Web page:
They get all sorts of fish from sea bass, sea bream, octopus, fresh prawns - unbelievable
Gino leaves behind Sardinia's rural inland and heads to the coast to celebrate the sea.
Sardinia has more than 1000 miles of shore with turquoise waters, golden sand, secluded coves and rugged cliffs with hidden caves. With all that coastline comes a sea full of sea life.
Gino heads south to the seaside region of Oristano where there's a thriving fishing community, and takes a trip on a fishing boat to meet a local fisherman.
There are lots of beaches to explore from Oristano down to Cagliari - even some on small, uninhabited islands. Go down to the harbour and get a boat to one of them. Take a picnic, sun cream, your towel and a good book. Heaven. Or get an ice cream and sit by the harbour. The gelato is outstanding.
The capital city of Cagliari is bustling with a lovely cento historica (old town). If you're feeling energetic climb to the top of the Elephant tower for fantastic views.
The market at San Benedetto is Italy’s largest covered market. Go there for tasty cakes, bread and cheese. The entire lower floor is dedicated to fish. And only fish. Just outside you will find hawkers selling all sorts that you might not need, but it's still fun to browse.
Taxis are cheap, reliable and most cab drivers can speak English. Beware on Sundays and public holidays the fare will triple so make sure you negotiate before you get in.
Take the overnight ferry from Cagliari to Palermo in Sicily, either as a foot passenger or in your car. There is only one company offering this route, Tirrenia, so book ahead as it gets very busy. On board there is a decent restaurant and one bar, but you can take your own supplies. The cabins are basic and clean, and you have your own bathroom.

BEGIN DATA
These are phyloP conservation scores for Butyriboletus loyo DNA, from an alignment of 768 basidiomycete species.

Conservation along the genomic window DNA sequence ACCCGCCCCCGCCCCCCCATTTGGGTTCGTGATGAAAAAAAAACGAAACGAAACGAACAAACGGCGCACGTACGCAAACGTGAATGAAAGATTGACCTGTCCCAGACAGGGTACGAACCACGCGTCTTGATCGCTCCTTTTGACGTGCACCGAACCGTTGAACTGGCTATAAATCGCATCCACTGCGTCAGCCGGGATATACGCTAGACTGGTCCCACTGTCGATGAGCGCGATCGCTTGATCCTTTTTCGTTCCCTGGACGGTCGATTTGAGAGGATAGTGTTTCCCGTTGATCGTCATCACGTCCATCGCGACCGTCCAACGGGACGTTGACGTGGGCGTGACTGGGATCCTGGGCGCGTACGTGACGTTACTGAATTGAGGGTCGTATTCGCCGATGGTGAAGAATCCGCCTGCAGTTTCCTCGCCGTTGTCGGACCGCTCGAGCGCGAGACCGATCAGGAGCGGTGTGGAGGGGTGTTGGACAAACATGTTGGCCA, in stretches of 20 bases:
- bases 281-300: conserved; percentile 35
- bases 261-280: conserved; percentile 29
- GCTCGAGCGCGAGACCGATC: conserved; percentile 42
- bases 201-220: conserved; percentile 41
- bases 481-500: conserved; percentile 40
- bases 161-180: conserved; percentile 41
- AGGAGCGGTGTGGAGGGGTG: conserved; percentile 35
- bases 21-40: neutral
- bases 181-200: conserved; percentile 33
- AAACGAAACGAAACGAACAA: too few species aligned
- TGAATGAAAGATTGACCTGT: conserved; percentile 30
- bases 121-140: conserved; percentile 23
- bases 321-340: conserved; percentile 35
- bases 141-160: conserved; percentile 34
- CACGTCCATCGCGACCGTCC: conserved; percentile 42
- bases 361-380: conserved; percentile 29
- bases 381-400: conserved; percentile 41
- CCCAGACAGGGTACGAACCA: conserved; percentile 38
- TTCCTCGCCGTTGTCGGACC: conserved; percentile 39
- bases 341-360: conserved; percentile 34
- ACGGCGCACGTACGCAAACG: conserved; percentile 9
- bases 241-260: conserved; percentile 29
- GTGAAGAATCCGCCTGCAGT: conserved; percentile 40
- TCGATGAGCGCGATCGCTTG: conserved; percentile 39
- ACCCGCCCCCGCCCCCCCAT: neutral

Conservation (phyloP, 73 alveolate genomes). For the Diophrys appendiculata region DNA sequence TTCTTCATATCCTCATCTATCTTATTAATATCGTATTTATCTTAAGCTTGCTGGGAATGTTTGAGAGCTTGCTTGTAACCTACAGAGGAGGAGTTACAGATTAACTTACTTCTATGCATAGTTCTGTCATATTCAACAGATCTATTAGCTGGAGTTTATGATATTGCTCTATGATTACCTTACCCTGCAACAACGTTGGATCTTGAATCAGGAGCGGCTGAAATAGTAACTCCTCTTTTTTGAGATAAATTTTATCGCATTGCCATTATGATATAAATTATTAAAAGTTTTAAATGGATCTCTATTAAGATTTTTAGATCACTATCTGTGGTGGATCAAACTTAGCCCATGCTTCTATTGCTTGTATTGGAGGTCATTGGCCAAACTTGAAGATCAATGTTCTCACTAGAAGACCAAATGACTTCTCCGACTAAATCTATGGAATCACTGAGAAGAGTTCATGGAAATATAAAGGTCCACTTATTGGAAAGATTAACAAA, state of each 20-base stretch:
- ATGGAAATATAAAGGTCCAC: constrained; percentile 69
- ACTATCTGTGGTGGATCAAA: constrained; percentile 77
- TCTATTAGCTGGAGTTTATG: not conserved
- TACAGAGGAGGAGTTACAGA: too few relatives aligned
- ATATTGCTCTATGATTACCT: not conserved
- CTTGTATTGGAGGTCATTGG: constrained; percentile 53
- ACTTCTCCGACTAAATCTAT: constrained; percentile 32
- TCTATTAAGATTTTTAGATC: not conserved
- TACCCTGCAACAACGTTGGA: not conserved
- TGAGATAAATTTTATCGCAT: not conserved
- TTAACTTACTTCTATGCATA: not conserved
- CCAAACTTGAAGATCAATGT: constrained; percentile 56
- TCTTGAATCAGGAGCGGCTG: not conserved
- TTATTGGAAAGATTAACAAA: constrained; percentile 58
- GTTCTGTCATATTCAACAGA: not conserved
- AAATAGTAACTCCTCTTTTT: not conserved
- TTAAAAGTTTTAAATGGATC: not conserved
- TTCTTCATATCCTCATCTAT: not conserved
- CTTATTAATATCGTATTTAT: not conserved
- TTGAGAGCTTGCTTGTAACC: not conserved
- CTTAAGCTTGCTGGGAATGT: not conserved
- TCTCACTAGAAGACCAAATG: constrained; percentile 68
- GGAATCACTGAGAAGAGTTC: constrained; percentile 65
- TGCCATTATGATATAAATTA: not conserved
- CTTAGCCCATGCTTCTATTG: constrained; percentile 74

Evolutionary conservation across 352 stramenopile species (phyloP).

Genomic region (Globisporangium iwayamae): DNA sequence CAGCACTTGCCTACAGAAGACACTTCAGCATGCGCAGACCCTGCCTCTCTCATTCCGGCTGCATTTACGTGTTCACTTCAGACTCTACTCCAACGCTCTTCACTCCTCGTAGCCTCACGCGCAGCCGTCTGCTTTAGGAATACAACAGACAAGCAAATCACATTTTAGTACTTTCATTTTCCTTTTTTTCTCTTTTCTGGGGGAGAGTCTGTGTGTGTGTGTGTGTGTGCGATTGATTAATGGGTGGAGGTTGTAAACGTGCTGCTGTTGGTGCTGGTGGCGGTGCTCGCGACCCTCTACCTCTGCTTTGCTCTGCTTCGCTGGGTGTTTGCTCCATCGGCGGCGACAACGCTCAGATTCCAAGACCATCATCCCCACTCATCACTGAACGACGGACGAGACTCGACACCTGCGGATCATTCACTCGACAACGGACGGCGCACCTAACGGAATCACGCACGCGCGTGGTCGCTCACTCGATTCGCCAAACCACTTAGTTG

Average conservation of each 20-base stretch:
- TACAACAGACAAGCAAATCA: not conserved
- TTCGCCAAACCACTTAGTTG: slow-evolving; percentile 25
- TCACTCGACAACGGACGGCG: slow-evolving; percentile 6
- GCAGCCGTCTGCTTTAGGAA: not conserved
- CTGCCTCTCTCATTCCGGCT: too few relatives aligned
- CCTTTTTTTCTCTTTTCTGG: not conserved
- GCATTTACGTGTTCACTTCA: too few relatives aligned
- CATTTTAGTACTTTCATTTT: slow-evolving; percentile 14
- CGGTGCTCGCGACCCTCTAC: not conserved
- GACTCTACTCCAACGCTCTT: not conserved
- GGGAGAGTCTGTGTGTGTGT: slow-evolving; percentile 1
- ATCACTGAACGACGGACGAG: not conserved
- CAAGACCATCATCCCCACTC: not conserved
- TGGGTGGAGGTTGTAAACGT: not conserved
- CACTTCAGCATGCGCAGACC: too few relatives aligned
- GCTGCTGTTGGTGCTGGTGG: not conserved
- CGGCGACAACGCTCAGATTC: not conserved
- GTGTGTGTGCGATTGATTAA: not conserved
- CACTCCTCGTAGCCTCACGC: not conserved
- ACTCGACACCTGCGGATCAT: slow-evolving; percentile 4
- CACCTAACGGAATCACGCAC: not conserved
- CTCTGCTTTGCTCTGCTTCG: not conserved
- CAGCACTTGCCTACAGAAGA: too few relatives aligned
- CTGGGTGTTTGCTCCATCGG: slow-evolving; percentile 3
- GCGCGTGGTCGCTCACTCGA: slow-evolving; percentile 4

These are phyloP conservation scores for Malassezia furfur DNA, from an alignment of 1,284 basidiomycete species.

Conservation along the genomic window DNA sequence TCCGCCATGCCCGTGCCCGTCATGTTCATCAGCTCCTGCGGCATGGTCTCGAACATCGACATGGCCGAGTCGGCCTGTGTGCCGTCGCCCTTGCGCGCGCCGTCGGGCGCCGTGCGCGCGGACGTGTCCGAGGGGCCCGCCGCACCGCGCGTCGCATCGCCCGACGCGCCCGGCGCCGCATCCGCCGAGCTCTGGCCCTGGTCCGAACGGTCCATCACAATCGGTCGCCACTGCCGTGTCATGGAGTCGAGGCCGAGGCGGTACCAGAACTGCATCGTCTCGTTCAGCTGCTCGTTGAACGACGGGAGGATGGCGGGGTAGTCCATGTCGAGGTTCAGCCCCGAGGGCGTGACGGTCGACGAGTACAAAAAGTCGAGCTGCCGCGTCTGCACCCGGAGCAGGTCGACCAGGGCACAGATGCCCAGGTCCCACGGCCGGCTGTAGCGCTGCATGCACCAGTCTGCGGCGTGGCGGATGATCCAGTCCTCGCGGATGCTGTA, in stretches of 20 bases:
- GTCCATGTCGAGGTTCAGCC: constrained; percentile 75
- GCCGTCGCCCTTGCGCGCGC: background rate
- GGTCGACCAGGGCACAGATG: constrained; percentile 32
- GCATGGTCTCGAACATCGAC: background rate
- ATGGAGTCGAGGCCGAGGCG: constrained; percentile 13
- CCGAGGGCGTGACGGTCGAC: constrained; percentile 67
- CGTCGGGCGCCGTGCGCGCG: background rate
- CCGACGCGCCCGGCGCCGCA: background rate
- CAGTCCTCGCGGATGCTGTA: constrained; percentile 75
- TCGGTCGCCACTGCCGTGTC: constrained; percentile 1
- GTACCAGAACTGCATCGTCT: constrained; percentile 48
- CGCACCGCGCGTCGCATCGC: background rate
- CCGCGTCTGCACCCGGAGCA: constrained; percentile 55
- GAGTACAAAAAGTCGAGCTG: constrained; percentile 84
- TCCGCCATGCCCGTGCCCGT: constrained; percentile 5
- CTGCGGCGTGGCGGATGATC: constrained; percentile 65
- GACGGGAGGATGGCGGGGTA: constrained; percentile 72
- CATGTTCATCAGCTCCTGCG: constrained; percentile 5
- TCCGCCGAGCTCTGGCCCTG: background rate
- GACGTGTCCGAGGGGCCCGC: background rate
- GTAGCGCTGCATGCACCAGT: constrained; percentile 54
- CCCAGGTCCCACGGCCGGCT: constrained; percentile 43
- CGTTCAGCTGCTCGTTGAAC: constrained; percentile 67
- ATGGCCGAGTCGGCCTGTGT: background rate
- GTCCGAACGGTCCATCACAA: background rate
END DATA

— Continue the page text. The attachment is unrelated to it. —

Gino's back on the road in Sardinia, heading south to the coast and the capital Cagliari.
On his way he takes a fishing trip and learns how fishing in the deep blue Sardinian waters runs a close second to farming on the island.
In Cagliari, Gino is introduced to the unique textures and flavours the locals use to enhance their fish dishes.
After a whistle stop shop at Europe's largest covered market, he makes his way to the magical site of Nora, where he cooks a succulent tuna dish, as the sun sets over the ruins.
Watch Gino's Italian Escape, 8pm Friday 27 November.
This is what Sardinian food is all about - simple ingredients with a spectacular result
I want to learn what it is to be a true Sardinian... their traditions, their passions, and of course their food
Leaving the coast behind, Gino travels inland to the mountainous heart of the island.
Gino visits Orgosolo, deep in the Barbagia region, a town with an abundance of art adorning every wall.
These murals started by way of political protest and now the tradition continues. The town has become infamous for art.
Sardinia is dominated by its mountainous interior. Visit Orgosolo for picture perfect murals that adorn practically every wall in the town. The ice-cream is pretty good there too.
Sardinia has more people who live to over 100 years than any other area, and it's credited to their diet. Visit an Agriturismo restaurant run by shepherds to get the full local experience (your hotel should be able to recommend one local to you). You will eat some utterly fantastic mountain food at mouthwatering prices.
Try the Cannonau - or local Sardinian wine. It's delicious.
They say a small glass of Cannonau drunk at every meal can help ward off heart disease. Note the word 'can'.
Accompany your glass of Cannonau with some pan carasau with olive oil, as you sit back and relax in the sun overlooking stunning vistas.
Gino's journey across the stunning island of Sardinia continues, as he leaves the coast behind and heads deep into the mountains to unlock Sardinia's secrets.
Sardinia is home to more 100 year olds than any other area, and it's in the mountain region where Gino finds out why.
Gino visits the town of Orgosolo, made famous by the abundance of murals on the walls, which depict its proud history.
Then it's onwards to a working farm where he meets a shepherd who explains how the simple food from the land sustains the Sardi people.
A visit to a distillery and a taste of Sardinian moonshine gives Gino more than he bargained for.
Finally, Gino whips up a hearty rustic pasta dish, using traditional but simple ingredients, and serves it to his new found friends.
Watch Gino's Italian Escape, 8pm Friday 20 November.